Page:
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Editor's Notebook: What the Viptera Battle Taught Us

08:48AM Jan 03, 2015

As this issue went to press, China’s Ministry of Agriculture approved imports of Syngenta’s Agrisure Viptera corn trait (MIR162) as well as biotech soybeans from DuPont Pioneer and Bayer CropScience. The move was a critical breakthrough that clears the way for reinstating corn trading between the U.S. and its fastest-growing market. For more than a year, U.S. corn imports were essentially shut down when Beijing rejected cargo ships carrying strains of MIR162 corn in November 2013.  

On the heels of approval, more opportunities opened up for U.S. dried distillers grains as animal feed. Prices soon doubled, a welcome bright spot for ethanol plants.

There is no doubt China’s approval process is murky and sluggish at best. Syngenta’s trait was approved for planting in the U.S. in 2010, and the company submitted the import approval dossier to China in March 2010, nearly five years before approval was granted. Some traits have taken even longer to be blessed by China. The difference is that regardless of the benefits of the other traits, the seed wasn’t released into the marketplace for farmers to plant.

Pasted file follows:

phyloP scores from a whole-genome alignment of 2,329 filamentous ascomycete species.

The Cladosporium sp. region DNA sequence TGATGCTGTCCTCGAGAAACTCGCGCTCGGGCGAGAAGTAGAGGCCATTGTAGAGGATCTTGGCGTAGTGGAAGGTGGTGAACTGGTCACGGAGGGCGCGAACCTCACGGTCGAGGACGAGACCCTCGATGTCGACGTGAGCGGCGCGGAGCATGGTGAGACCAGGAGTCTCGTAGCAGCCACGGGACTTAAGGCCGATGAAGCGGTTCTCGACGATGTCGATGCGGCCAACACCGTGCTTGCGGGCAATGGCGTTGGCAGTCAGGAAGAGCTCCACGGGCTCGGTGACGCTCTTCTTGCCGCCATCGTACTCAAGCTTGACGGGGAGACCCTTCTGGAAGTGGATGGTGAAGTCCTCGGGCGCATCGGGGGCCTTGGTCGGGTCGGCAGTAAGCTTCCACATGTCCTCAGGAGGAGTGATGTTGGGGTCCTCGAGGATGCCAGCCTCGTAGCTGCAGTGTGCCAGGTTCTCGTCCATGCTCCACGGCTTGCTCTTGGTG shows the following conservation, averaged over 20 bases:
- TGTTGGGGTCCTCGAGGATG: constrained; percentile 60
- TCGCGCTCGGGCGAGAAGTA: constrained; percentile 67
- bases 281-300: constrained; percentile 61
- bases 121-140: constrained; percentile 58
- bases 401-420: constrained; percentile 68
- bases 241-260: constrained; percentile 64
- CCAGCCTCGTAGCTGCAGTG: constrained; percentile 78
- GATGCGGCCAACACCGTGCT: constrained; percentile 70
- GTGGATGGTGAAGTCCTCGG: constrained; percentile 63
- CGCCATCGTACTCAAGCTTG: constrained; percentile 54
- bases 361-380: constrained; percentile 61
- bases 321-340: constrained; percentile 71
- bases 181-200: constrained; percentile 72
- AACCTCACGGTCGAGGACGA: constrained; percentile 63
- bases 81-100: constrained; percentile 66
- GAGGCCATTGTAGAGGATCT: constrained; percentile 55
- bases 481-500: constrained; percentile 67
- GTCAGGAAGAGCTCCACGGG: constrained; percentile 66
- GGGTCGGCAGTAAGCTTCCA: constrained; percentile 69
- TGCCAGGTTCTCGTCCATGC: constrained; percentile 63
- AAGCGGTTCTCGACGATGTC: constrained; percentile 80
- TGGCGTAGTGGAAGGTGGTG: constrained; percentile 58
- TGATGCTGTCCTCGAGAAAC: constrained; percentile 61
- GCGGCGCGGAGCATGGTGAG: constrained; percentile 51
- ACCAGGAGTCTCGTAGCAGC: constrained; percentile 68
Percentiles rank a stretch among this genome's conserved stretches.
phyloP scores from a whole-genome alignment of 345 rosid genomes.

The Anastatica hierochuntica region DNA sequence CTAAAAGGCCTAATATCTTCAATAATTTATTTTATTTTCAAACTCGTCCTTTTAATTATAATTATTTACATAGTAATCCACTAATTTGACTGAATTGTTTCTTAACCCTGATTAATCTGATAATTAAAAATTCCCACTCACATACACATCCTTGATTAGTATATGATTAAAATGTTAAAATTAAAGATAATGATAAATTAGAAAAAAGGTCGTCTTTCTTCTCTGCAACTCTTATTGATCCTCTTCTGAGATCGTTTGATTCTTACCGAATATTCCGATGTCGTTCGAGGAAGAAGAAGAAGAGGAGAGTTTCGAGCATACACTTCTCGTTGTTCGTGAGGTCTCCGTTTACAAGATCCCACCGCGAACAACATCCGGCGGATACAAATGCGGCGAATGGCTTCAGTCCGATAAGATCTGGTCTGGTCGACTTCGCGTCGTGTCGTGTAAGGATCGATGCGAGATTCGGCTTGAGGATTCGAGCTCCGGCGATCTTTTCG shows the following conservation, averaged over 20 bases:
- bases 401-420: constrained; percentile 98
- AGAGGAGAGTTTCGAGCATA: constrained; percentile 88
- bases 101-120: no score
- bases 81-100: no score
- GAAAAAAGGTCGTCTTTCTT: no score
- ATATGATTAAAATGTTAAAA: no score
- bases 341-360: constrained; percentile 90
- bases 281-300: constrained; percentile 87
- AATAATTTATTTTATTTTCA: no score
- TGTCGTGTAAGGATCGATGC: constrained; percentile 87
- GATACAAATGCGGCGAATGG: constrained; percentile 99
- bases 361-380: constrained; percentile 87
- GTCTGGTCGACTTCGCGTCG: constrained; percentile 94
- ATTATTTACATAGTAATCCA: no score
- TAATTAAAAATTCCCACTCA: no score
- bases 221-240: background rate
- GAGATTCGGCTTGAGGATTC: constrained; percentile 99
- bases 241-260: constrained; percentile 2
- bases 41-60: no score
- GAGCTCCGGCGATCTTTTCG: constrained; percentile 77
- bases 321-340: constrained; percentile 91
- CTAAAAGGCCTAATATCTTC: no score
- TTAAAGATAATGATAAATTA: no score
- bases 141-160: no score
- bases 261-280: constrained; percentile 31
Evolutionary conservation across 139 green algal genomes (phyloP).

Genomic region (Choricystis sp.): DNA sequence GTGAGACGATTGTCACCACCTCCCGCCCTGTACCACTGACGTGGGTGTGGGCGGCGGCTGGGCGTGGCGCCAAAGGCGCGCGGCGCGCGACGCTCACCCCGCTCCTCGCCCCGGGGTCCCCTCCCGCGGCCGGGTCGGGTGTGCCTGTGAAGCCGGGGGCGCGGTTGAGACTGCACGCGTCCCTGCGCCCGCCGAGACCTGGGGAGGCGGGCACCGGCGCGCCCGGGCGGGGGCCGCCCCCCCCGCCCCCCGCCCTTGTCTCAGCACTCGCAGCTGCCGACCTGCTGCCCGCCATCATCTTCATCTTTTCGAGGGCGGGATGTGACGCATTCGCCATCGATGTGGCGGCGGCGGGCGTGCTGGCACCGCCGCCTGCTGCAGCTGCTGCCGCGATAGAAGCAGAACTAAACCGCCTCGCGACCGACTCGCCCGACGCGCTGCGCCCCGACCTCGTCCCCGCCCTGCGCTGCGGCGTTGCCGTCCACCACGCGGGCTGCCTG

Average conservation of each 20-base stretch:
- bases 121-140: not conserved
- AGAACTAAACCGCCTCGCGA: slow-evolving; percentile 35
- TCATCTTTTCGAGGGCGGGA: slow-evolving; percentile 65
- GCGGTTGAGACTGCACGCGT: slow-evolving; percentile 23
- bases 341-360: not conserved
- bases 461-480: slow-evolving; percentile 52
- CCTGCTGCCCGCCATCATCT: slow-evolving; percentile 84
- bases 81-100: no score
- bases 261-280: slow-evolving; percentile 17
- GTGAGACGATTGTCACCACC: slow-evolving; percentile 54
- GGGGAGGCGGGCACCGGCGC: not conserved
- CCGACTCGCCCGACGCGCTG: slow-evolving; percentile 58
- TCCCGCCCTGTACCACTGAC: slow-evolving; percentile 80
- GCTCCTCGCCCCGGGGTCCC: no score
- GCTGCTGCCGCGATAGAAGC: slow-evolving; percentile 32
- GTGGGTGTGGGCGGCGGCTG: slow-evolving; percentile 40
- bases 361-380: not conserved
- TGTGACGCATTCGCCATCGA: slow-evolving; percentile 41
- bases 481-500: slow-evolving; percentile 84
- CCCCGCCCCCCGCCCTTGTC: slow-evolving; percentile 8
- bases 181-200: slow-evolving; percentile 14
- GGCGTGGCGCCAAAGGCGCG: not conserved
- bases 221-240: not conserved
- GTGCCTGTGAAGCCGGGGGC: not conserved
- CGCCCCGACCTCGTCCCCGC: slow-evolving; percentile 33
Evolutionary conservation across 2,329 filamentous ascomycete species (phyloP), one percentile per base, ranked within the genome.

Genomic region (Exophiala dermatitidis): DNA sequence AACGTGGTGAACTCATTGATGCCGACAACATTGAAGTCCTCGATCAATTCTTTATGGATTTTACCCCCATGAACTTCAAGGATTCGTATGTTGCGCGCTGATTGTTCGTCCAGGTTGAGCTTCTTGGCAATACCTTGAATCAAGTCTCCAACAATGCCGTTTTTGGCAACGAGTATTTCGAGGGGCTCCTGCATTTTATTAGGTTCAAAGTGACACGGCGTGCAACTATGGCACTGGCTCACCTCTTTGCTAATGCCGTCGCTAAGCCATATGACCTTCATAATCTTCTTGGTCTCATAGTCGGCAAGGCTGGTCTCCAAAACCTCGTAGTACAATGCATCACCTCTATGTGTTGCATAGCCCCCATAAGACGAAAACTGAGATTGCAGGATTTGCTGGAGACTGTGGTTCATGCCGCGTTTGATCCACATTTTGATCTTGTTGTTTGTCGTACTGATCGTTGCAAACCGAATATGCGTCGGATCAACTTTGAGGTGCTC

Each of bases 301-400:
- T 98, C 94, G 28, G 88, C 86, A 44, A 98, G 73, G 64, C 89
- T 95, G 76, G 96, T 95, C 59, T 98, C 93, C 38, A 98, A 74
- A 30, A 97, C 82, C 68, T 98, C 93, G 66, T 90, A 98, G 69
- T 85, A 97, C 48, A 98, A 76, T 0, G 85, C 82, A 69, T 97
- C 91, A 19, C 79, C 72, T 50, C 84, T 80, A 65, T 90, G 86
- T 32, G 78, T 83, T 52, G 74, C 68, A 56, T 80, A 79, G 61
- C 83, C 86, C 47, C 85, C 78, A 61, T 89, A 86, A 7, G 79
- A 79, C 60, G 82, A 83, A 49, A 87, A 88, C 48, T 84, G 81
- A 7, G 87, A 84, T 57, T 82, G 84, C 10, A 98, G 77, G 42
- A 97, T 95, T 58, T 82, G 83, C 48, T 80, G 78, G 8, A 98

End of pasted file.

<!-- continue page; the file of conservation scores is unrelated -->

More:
The Viptera situation and the resulting lawsuits from Cargill, Trans Coastal Supply Company and farmers  make it clear that we must grow—and deliver—products that our global customers want. There is no short circuiting the process, regardless of how painful it is to wait. Like it or not, it’s the world we live in.

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